The Book Of The Thousand Nights And A Night, Vol 1 Page-215

The Book Of The Thousand Nights And A Night, Vol 1

A plain and literal translation of the arabian nights entertainments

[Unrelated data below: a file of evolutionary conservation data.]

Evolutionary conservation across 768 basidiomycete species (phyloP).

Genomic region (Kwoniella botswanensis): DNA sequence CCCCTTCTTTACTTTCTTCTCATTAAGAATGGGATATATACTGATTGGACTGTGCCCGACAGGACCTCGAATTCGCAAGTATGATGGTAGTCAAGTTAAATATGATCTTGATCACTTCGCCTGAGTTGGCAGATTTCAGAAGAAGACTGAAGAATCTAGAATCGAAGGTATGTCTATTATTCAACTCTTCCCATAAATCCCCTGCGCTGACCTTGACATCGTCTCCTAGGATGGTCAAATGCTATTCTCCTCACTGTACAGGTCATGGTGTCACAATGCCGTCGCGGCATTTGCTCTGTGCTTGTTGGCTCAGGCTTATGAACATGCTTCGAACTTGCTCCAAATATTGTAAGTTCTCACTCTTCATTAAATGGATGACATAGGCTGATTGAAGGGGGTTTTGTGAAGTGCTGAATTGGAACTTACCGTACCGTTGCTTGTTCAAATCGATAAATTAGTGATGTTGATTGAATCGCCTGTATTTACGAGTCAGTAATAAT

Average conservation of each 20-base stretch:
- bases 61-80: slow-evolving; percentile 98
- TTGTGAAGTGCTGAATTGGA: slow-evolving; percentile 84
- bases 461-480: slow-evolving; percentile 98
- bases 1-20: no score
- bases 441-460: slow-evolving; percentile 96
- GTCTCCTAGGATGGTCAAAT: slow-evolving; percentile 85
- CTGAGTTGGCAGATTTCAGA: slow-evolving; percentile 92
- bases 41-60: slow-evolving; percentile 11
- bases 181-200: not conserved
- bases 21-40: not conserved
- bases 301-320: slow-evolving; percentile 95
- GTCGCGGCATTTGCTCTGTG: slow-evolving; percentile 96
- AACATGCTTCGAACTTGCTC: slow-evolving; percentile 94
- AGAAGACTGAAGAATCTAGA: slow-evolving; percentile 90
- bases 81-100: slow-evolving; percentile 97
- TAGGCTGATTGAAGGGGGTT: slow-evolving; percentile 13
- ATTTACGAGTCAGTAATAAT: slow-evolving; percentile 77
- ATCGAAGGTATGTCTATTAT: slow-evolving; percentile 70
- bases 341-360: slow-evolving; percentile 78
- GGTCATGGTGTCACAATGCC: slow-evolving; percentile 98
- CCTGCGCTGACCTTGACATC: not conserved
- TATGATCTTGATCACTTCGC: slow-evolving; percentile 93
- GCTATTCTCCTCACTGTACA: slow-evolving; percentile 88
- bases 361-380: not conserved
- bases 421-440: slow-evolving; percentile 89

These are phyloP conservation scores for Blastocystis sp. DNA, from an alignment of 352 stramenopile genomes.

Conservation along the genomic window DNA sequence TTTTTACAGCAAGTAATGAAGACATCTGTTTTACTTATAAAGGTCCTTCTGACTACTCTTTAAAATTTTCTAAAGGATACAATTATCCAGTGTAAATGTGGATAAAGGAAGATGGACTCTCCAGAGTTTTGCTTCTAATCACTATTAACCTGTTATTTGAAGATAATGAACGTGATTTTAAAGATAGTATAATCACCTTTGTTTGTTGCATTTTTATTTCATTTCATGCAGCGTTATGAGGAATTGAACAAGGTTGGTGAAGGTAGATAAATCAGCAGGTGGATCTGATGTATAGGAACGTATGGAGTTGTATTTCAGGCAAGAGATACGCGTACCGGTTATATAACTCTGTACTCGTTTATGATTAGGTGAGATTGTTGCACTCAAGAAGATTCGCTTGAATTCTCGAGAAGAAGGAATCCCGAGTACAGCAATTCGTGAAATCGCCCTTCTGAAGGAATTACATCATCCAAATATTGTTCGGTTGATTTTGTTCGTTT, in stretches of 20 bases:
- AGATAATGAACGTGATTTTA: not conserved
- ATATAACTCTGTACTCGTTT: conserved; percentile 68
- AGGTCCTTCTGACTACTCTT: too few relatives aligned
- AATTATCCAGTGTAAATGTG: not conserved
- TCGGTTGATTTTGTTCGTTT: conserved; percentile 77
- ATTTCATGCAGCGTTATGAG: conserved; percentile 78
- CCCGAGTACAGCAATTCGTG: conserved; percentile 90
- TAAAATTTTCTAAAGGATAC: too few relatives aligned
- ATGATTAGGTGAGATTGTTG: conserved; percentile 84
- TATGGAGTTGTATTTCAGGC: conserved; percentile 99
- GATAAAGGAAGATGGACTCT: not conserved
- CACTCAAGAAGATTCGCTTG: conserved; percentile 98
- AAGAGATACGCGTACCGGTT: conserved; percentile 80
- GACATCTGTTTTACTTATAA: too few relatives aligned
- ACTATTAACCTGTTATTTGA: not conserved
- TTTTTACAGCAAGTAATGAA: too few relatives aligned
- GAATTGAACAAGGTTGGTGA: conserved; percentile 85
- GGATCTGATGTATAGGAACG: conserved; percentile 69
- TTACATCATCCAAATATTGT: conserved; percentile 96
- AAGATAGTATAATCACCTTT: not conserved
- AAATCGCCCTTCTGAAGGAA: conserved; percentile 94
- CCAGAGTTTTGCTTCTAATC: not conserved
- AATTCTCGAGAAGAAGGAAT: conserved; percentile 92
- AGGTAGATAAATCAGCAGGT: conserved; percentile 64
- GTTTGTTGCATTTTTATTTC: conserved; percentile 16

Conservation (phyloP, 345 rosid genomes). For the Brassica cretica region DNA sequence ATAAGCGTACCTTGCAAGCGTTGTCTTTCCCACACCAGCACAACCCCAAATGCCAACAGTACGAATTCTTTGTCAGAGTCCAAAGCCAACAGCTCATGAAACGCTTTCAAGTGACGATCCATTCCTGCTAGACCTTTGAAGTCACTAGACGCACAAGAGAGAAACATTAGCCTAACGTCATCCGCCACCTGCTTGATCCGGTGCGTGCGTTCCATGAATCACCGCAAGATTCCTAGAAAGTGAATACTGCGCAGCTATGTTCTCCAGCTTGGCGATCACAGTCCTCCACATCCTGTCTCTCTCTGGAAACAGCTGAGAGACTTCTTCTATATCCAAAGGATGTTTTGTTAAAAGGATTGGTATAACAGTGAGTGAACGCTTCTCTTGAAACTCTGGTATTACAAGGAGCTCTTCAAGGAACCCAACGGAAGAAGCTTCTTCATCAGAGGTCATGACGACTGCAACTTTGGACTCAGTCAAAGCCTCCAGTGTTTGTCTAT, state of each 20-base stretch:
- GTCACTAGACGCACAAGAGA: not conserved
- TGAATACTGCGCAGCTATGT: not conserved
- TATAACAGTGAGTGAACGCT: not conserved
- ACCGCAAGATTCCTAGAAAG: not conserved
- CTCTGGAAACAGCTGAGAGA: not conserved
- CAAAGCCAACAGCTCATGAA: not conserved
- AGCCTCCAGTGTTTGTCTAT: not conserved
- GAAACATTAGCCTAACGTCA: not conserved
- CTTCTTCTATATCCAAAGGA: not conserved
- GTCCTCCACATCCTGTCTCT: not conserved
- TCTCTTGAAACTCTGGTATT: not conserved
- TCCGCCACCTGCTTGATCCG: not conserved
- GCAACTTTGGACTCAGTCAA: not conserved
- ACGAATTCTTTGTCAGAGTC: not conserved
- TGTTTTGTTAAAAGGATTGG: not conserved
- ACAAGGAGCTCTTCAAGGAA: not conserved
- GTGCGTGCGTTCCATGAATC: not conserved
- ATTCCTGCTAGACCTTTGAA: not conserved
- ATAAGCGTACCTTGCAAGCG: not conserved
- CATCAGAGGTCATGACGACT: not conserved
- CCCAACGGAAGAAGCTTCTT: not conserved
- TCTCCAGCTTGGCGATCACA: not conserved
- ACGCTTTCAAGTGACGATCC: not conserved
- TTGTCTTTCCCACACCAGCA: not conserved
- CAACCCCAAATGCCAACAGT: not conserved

and doffed her clothes, and wrapping up in his bag-trousers [FN#425] the purse of gold which he had taken from the Jew and which contained the thousand dinars, he laid it under the edge of the bedding. Then he took off his turband and set it upon the settle [FN#426] atop of his other clothes, remaining in his skull￾cap and fine shirt of blue silk laced with gold. Whereupon the Lady of Beauty drew him to her and he did likewise. Then he took her to his embrace and set her legs round his waist and point-blanked that cannon [FN#427] placed where it battereth down the bulwark of maidenhead and layeth it waste. And he found her a pearl unpierced and unthridden and a filly by all men save himself unridden; and he abated her virginity and had joyance of her youth in his virility and presently he withdrew sword from sheath; and then returned to the fray right eath; and when the battle and the siege had finished, some fifteen assaults he had furnished and she conceived by him that very night. Then he laid his hand under her head and she did the same and they embraced and fell asleep in each other’s arms, as a certain poet said of such lovers in these couplets:— Visit thy lover, spurn what envy told; * No envious churl shall smile on love ensoul’d. Merciful Allah made no fairer sight * Than coupled lovers single couch doth hold; Breast pressing breast and robed in joys their own, * With pillowed forearms cast in finest mould: And when heart speaks to heart with tongue of love, Folk who would part them hammer steel ice-cold: If a fair friend[FN#428] thou find who cleaves to thee, Live for that friend, that friend in heart enfold. O ye who blame for love us lover kind * Say, can ye minister to diseas�d mind? This much concerning Badr al-Hasan and Sitt al-Husn his cousin; but as regards the Ifrit, as soon as he saw the twain asleep, he said to the Ifritah, “Arise, slip thee under the youth and let us carry him back to his place ere dawn overtake us; for the day is nearhand.” Thereupon she came forward and, getting under him as he lay asleep, took him up clad only in his fine blue shirt, leaving the rest of his garments; and ceased not flying (and the Ifrit vying with her in flight) till the dawn advised them that it had come upon them mid-way, and the Muezzin began